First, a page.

Since starting my DIY journey, I’ve found some things in my pantry that I don’t want to use anymore. I don’t want to just dump then, because there must be some use for them.
Hydrogenated shortening is one of these items I won’t eat, but need to use up. I’ve found other solid oils that work as well, or even better, that are much more healthy. But how do I get rid of the shortening that I have? I have several ideas…
Ways to Use Shortening Without Having to Eat It
As odd as it may seem, shortening makes a great candle. (Follow the steps below, or see an entire tutorial on how to Make Your Own Natural Candles.)
- Thoroughly clean and dry a pint jar.
- Make a wick with a length of cotton cording and a washer. Tie the washer onto one end and place in the jar.
- Fill the jar with melted shortening, leaving about ½ inch at the top.
- Wind the end of the cord around a pencil and guide to the center of the jar. Let cool completely. Unwind the cord and snip off about a half to a quarter inch long.
These make great emergency candles because they will burn for a long time. Shortening will eventually go rancid. Keep these candles in the refrigerator or freezer to make them last longer.
Get Gum Out of Hair
We all know peanut butter works to get gum out of hair and carpet, but did you know that shortening will work just as well? Apply a generous amount, coating the gum well. Leave for an hour or so. You should be able to remove the gum easily after this time.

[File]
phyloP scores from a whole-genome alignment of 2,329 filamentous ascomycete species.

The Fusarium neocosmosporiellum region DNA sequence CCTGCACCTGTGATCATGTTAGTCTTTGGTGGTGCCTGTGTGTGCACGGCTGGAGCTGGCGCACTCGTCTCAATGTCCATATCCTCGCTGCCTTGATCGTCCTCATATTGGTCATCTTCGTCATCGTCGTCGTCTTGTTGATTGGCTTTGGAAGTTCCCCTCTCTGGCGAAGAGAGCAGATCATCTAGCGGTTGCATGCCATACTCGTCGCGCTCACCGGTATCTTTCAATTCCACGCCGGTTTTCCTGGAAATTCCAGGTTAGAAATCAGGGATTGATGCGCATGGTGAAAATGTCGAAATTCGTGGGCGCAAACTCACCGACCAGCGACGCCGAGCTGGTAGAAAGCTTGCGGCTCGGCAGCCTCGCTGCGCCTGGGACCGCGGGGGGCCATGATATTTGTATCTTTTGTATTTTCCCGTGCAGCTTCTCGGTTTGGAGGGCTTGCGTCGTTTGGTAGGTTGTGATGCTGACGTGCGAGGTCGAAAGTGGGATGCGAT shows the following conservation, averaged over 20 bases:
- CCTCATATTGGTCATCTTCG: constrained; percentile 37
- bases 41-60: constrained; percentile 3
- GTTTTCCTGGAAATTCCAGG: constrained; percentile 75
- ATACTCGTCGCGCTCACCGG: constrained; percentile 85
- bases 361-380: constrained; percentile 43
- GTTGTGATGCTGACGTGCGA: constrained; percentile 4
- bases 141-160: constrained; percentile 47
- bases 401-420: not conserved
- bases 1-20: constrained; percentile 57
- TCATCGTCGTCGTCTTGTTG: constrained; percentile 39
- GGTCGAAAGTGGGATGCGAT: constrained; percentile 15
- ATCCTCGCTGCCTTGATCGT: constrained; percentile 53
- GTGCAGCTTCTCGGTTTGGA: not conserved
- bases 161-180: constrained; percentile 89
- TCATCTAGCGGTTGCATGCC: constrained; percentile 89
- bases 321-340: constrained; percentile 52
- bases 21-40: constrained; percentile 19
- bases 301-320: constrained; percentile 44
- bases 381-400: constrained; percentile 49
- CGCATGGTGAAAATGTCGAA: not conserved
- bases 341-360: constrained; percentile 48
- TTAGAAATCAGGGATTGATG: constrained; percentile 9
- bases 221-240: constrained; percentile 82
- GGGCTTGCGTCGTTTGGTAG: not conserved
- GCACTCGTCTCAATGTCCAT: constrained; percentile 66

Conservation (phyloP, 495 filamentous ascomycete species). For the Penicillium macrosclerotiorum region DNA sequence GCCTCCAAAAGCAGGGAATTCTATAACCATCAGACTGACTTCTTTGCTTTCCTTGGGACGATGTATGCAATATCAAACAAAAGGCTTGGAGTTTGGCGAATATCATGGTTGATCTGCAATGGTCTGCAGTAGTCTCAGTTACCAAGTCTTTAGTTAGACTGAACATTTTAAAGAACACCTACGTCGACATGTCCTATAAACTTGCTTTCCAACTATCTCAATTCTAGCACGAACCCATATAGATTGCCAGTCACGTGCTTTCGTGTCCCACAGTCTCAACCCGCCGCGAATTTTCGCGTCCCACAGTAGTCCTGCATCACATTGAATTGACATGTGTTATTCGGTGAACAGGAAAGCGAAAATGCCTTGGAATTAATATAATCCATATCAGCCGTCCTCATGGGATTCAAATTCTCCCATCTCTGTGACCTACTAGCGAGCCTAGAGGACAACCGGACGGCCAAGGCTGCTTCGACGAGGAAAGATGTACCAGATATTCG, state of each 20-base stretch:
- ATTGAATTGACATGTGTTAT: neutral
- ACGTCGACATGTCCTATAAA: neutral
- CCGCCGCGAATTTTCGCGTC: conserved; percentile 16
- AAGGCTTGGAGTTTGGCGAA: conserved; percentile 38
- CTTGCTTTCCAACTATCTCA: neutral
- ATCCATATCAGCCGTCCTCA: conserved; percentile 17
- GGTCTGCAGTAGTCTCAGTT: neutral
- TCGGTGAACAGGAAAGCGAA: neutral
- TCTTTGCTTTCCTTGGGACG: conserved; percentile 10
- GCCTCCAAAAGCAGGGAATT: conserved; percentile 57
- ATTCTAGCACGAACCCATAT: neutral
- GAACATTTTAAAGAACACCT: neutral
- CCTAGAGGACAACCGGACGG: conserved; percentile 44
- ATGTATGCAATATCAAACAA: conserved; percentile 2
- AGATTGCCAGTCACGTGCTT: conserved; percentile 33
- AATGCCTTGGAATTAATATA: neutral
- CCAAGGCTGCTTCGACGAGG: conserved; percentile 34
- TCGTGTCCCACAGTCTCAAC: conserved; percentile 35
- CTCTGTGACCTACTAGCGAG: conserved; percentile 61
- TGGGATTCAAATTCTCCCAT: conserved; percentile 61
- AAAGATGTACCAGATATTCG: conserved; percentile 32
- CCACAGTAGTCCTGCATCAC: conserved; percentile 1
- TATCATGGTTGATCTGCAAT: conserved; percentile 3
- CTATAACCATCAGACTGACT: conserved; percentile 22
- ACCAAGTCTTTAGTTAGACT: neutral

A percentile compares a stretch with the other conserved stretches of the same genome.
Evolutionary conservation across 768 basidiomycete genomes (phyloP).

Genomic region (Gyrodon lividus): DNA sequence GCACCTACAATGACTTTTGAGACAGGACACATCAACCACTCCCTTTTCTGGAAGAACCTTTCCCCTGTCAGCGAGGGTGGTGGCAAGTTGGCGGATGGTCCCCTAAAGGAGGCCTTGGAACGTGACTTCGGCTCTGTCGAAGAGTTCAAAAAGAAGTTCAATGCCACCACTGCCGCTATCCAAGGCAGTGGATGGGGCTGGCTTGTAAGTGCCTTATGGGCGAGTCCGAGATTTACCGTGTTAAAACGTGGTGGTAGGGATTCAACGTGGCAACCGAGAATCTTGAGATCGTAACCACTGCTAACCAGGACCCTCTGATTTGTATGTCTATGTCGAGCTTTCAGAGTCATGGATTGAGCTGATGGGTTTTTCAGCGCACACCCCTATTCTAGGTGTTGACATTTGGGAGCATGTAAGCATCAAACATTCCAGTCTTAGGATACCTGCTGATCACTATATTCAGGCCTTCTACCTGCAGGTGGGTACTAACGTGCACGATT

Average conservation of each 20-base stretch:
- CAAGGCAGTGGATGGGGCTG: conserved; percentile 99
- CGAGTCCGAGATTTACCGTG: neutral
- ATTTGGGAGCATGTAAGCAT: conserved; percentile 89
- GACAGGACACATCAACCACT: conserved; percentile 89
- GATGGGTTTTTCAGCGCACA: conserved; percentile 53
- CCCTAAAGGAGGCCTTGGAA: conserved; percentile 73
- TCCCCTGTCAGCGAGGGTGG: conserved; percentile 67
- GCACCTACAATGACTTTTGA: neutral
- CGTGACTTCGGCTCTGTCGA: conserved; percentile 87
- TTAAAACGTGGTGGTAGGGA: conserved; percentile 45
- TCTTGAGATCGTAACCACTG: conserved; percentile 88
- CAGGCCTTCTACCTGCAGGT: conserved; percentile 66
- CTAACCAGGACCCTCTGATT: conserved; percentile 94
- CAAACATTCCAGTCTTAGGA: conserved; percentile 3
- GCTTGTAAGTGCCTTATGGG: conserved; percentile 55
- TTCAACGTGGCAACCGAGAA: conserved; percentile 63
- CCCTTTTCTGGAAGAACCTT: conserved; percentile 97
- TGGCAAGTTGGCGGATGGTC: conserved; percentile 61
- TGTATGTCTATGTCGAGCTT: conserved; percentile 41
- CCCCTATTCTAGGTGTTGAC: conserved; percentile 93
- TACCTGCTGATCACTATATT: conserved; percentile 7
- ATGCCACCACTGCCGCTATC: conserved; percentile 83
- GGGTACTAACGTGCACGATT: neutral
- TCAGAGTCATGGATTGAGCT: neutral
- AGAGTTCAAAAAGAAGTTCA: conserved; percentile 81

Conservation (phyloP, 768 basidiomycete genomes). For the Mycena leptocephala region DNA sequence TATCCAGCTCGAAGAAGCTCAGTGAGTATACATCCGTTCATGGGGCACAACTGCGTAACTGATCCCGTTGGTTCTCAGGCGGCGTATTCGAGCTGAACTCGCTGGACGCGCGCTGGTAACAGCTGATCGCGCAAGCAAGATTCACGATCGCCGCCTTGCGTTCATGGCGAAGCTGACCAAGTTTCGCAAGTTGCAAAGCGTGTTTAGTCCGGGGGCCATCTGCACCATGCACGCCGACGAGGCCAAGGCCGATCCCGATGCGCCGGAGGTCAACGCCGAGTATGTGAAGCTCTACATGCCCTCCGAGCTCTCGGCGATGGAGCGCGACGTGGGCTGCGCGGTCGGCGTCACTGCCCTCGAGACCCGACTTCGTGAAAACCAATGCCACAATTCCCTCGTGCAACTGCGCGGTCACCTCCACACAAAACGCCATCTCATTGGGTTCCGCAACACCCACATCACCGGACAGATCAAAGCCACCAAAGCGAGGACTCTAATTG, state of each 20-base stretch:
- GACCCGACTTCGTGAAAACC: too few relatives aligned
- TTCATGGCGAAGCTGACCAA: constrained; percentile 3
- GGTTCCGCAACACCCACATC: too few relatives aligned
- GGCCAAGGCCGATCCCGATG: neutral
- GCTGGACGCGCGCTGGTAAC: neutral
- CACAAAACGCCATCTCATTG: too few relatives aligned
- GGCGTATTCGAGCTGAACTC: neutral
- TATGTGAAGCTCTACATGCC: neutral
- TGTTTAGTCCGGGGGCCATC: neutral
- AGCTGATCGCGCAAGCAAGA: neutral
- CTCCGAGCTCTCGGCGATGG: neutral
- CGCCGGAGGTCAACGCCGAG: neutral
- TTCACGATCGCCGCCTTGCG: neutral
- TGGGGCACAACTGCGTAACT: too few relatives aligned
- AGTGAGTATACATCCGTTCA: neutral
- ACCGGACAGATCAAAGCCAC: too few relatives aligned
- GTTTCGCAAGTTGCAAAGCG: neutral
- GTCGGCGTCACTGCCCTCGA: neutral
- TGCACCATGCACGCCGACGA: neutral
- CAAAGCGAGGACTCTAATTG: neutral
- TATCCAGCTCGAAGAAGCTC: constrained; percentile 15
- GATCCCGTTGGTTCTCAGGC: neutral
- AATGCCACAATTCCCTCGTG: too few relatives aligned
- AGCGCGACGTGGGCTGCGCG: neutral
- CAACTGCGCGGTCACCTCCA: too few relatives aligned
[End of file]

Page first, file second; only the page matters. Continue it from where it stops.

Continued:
Cleaning Sap or Other Sticky Residue from Skin
I was with a group of people that cut up a jackfruit once. (If you’ve never done it, it’s an experience!) Inside the spiky, foul smelling, thick coated exterior is a wonderful treat. You need to slice through the rind, which has a sticky, latex-like sap that gets on everything. We used shortening on our hands and arms to make this sticky cleanup a snap.
Caring for Garden Tools
Apply a layer of shortening to your garden tools and wipe off. Not only will this remove some of the rust, but it will prevent more from forming. Be sure to remove as much as you can so that rancidity isn’t a problem.
Greasing Candle Molds
Making your own candles is fun, but sometimes the process is frustrating when they won’t come out of the mold. Use a thin coating of shortening on candle molds and your candles will slip right out. Any excess can be wiped right off.
Deterring Ants from Hummingbird Feeders
Anyone who feeds hummingbirds has had their share of ants. Apply a generous coating to a short length on the feeder line and the ants won’t walk across it. Since it’s usually warm when feeding the hummers, the shortening may melt or become rancid. Wipe off and reapply once a week.
Spread a bit of shortening on a tough-to-remove gasket and let it sit for a half hour or so. The gasket should be soft enough to remove after that time. If only part of it comes off, repeat the process.
This works in the same manner as the gasket removal. Apply a liberal amount over the label and wait a while. The label should come off easily.
Loosen Rusted Nuts
I’ve had my share of rusted nuts that are just too hard to budge. Apply a coating of shortening to the nut and leave overnight. The oils will penetrate the rust making it easier to remove.
I have to wear solid top shoes at work and keeping them clean can be a chore. Apply a thin coating of shortening and buff the remainder off. This leaves shoes shiny and clean!
What is your favorite alternative use for shortening? Share with us in the comments section!